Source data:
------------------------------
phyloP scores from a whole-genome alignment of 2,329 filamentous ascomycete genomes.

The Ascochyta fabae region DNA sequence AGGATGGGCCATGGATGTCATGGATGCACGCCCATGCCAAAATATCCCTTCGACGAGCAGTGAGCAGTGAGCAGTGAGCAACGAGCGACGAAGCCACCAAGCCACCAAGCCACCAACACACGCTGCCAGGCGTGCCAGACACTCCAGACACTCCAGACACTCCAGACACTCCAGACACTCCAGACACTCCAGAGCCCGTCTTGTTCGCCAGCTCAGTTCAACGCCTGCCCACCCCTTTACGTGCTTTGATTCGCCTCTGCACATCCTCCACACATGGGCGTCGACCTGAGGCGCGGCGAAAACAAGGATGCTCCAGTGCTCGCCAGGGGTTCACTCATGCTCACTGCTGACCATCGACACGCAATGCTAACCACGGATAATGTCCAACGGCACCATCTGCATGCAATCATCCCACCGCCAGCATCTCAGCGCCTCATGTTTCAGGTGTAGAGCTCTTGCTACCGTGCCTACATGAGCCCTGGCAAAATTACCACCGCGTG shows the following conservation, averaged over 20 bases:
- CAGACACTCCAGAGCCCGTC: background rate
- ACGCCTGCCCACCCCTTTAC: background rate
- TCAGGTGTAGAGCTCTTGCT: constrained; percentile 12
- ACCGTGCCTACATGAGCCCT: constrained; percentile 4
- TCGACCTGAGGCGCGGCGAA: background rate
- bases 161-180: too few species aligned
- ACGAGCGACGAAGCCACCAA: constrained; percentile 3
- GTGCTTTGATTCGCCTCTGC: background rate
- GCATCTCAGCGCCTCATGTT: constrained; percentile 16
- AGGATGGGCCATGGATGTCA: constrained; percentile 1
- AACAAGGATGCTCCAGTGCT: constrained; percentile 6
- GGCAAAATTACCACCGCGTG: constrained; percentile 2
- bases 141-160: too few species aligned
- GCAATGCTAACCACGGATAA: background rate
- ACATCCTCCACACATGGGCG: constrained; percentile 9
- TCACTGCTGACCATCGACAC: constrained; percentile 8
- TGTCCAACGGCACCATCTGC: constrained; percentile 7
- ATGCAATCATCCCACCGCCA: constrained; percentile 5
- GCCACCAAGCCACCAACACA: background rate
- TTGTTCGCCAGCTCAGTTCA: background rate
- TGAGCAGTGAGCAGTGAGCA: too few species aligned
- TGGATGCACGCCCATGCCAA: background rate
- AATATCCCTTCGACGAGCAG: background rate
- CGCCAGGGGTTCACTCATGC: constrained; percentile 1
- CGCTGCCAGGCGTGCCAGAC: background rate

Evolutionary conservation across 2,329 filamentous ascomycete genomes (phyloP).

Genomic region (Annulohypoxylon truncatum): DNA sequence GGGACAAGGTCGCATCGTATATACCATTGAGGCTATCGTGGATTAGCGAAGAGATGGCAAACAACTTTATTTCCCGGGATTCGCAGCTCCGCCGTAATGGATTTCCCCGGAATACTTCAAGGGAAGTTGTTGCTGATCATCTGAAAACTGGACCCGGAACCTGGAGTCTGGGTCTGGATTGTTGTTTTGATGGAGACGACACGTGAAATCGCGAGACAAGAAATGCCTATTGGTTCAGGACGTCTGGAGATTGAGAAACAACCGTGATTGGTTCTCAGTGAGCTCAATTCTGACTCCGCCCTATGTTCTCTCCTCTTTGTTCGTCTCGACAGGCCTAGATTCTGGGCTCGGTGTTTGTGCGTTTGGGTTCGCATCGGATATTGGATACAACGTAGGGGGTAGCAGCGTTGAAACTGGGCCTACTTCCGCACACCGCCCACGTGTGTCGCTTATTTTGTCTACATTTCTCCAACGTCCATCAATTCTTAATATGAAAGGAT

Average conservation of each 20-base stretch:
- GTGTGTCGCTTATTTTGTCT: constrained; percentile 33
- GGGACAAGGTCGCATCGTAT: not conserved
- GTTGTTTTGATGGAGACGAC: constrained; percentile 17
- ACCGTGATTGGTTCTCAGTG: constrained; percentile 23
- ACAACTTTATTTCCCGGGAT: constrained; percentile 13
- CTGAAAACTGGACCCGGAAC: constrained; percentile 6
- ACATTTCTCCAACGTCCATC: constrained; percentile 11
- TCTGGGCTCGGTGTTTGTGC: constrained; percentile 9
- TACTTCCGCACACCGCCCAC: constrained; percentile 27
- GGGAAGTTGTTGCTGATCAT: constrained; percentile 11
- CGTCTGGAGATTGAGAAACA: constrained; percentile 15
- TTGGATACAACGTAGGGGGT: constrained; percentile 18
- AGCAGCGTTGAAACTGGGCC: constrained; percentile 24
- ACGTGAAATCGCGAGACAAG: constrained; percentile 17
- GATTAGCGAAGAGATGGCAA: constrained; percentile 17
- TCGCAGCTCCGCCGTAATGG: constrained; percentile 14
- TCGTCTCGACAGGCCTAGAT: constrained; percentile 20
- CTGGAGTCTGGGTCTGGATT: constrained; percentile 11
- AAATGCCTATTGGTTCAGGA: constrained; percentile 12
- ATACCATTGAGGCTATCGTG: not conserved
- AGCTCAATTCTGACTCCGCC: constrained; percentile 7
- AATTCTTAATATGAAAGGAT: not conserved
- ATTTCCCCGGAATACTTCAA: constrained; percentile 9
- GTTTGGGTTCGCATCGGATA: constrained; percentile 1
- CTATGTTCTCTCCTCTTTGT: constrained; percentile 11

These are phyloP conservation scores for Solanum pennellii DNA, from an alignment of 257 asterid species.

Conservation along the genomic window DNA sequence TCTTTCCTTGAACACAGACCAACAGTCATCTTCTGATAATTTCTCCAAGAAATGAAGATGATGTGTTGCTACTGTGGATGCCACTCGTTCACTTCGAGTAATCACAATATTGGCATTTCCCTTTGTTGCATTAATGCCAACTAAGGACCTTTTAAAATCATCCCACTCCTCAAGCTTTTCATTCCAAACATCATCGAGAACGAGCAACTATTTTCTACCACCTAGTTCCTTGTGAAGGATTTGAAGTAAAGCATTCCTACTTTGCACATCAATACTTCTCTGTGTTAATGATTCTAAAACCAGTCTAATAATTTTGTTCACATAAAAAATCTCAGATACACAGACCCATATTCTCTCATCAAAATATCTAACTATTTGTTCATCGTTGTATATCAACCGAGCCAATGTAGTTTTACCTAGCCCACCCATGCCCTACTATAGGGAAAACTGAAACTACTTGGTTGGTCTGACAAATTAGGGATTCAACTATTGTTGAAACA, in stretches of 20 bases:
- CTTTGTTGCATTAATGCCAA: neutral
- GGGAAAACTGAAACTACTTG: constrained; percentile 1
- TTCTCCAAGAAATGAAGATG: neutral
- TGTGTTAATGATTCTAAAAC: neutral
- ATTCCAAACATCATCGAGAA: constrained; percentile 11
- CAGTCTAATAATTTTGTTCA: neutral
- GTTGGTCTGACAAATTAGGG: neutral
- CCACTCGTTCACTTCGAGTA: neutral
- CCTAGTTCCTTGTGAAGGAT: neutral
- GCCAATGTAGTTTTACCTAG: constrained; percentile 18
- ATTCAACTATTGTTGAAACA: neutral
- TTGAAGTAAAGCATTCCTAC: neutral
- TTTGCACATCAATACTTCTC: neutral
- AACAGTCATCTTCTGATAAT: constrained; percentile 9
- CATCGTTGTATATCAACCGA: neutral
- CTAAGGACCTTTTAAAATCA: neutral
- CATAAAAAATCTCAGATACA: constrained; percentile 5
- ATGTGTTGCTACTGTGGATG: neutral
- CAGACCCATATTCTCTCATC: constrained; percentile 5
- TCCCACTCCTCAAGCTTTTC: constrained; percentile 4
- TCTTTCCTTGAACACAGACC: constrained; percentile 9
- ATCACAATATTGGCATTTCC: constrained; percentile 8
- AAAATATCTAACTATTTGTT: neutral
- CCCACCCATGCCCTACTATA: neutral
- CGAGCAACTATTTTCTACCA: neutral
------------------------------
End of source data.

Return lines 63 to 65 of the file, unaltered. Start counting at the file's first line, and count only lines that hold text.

- CAGTCTAATAATTTTGTTCA: neutral
- GTTGGTCTGACAAATTAGGG: neutral
- CCACTCGTTCACTTCGAGTA: neutral